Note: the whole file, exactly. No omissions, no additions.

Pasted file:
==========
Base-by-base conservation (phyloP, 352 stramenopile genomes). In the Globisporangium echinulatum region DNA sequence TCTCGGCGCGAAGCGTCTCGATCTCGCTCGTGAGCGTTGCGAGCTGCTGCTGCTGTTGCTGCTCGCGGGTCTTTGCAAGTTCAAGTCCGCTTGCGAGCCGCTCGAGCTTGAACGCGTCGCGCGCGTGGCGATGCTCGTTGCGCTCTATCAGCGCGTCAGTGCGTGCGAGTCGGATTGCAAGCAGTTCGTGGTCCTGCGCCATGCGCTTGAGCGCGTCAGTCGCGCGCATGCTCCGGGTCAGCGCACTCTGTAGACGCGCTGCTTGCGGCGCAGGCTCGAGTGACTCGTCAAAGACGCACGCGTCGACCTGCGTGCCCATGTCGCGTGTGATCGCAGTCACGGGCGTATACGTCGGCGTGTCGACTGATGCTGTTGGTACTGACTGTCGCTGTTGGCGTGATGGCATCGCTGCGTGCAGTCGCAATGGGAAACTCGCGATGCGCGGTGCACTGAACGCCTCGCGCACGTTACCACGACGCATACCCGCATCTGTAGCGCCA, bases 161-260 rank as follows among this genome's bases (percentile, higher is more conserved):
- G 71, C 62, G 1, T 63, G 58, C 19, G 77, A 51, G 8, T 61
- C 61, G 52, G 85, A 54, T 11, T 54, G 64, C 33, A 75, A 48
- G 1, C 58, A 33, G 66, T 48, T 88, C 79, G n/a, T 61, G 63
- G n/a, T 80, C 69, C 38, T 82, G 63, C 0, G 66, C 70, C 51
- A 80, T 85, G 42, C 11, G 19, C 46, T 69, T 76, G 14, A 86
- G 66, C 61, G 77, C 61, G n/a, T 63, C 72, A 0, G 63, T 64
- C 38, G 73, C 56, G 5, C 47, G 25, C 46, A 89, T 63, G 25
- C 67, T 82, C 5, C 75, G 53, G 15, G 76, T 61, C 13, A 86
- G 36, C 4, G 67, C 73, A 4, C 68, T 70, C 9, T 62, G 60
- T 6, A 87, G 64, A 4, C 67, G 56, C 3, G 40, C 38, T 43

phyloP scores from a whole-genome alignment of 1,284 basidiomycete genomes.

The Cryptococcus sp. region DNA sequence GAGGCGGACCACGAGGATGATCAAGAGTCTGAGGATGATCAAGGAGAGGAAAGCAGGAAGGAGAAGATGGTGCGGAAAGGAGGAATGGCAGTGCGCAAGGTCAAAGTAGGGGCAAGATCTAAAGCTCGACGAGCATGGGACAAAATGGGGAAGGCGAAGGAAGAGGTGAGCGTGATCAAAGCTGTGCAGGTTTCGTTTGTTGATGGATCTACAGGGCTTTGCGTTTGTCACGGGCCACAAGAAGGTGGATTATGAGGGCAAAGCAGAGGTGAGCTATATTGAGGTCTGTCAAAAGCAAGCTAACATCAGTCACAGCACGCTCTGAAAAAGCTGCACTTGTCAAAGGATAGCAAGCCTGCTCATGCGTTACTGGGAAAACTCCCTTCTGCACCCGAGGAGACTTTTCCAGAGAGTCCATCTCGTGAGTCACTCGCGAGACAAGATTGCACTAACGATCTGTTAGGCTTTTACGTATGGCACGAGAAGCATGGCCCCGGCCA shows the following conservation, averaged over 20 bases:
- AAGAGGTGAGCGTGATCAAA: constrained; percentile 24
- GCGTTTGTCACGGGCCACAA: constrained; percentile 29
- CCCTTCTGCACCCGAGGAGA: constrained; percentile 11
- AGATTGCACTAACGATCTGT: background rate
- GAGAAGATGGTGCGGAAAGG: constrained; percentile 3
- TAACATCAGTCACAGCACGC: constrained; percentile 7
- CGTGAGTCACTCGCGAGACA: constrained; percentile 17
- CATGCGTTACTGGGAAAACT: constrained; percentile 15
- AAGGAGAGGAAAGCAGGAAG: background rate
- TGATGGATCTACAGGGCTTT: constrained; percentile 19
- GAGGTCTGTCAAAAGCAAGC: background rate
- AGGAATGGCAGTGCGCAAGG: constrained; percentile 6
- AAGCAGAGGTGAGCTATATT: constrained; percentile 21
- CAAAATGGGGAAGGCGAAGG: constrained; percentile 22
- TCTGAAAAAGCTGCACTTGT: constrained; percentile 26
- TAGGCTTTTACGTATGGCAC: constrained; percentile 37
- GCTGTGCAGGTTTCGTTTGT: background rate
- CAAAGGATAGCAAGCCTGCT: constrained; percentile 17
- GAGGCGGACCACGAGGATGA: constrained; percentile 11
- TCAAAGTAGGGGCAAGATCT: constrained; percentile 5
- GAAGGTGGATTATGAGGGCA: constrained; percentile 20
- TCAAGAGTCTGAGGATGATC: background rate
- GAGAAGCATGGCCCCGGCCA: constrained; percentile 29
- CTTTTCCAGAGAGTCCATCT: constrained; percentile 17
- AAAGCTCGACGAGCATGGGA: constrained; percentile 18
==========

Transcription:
Base-by-base conservation (phyloP, 352 stramenopile genomes). In the Globisporangium echinulatum region DNA sequence TCTCGGCGCGAAGCGTCTCGATCTCGCTCGTGAGCGTTGCGAGCTGCTGCTGCTGTTGCTGCTCGCGGGTCTTTGCAAGTTCAAGTCCGCTTGCGAGCCGCTCGAGCTTGAACGCGTCGCGCGCGTGGCGATGCTCGTTGCGCTCTATCAGCGCGTCAGTGCGTGCGAGTCGGATTGCAAGCAGTTCGTGGTCCTGCGCCATGCGCTTGAGCGCGTCAGTCGCGCGCATGCTCCGGGTCAGCGCACTCTGTAGACGCGCTGCTTGCGGCGCAGGCTCGAGTGACTCGTCAAAGACGCACGCGTCGACCTGCGTGCCCATGTCGCGTGTGATCGCAGTCACGGGCGTATACGTCGGCGTGTCGACTGATGCTGTTGGTACTGACTGTCGCTGTTGGCGTGATGGCATCGCTGCGTGCAGTCGCAATGGGAAACTCGCGATGCGCGGTGCACTGAACGCCTCGCGCACGTTACCACGACGCATACCCGCATCTGTAGCGCCA, bases 161-260 rank as follows among this genome's bases (percentile, higher is more conserved):
- G 71, C 62, G 1, T 63, G 58, C 19, G 77, A 51, G 8, T 61
- C 61, G 52, G 85, A 54, T 11, T 54, G 64, C 33, A 75, A 48
- G 1, C 58, A 33, G 66, T 48, T 88, C 79, G n/a, T 61, G 63
- G n/a, T 80, C 69, C 38, T 82, G 63, C 0, G 66, C 70, C 51
- A 80, T 85, G 42, C 11, G 19, C 46, T 69, T 76, G 14, A 86
- G 66, C 61, G 77, C 61, G n/a, T 63, C 72, A 0, G 63, T 64
- C 38, G 73, C 56, G 5, C 47, G 25, C 46, A 89, T 63, G 25
- C 67, T 82, C 5, C 75, G 53, G 15, G 76, T 61, C 13, A 86
- G 36, C 4, G 67, C 73, A 4, C 68, T 70, C 9, T 62, G 60
- T 6, A 87, G 64, A 4, C 67, G 56, C 3, G 40, C 38, T 43

phyloP scores from a whole-genome alignment of 1,284 basidiomycete genomes.

The Cryptococcus sp. region DNA sequence GAGGCGGACCACGAGGATGATCAAGAGTCTGAGGATGATCAAGGAGAGGAAAGCAGGAAGGAGAAGATGGTGCGGAAAGGAGGAATGGCAGTGCGCAAGGTCAAAGTAGGGGCAAGATCTAAAGCTCGACGAGCATGGGACAAAATGGGGAAGGCGAAGGAAGAGGTGAGCGTGATCAAAGCTGTGCAGGTTTCGTTTGTTGATGGATCTACAGGGCTTTGCGTTTGTCACGGGCCACAAGAAGGTGGATTATGAGGGCAAAGCAGAGGTGAGCTATATTGAGGTCTGTCAAAAGCAAGCTAACATCAGTCACAGCACGCTCTGAAAAAGCTGCACTTGTCAAAGGATAGCAAGCCTGCTCATGCGTTACTGGGAAAACTCCCTTCTGCACCCGAGGAGACTTTTCCAGAGAGTCCATCTCGTGAGTCACTCGCGAGACAAGATTGCACTAACGATCTGTTAGGCTTTTACGTATGGCACGAGAAGCATGGCCCCGGCCA shows the following conservation, averaged over 20 bases:
- AAGAGGTGAGCGTGATCAAA: constrained; percentile 24
- GCGTTTGTCACGGGCCACAA: constrained; percentile 29
- CCCTTCTGCACCCGAGGAGA: constrained; percentile 11
- AGATTGCACTAACGATCTGT: background rate
- GAGAAGATGGTGCGGAAAGG: constrained; percentile 3
- TAACATCAGTCACAGCACGC: constrained; percentile 7
- CGTGAGTCACTCGCGAGACA: constrained; percentile 17
- CATGCGTTACTGGGAAAACT: constrained; percentile 15
- AAGGAGAGGAAAGCAGGAAG: background rate
- TGATGGATCTACAGGGCTTT: constrained; percentile 19
- GAGGTCTGTCAAAAGCAAGC: background rate
- AGGAATGGCAGTGCGCAAGG: constrained; percentile 6
- AAGCAGAGGTGAGCTATATT: constrained; percentile 21
- CAAAATGGGGAAGGCGAAGG: constrained; percentile 22
- TCTGAAAAAGCTGCACTTGT: constrained; percentile 26
- TAGGCTTTTACGTATGGCAC: constrained; percentile 37
- GCTGTGCAGGTTTCGTTTGT: background rate
- CAAAGGATAGCAAGCCTGCT: constrained; percentile 17
- GAGGCGGACCACGAGGATGA: constrained; percentile 11
- TCAAAGTAGGGGCAAGATCT: constrained; percentile 5
- GAAGGTGGATTATGAGGGCA: constrained; percentile 20
- TCAAGAGTCTGAGGATGATC: background rate
- GAGAAGCATGGCCCCGGCCA: constrained; percentile 29
- CTTTTCCAGAGAGTCCATCT: constrained; percentile 17
- AAAGCTCGACGAGCATGGGA: constrained; percentile 18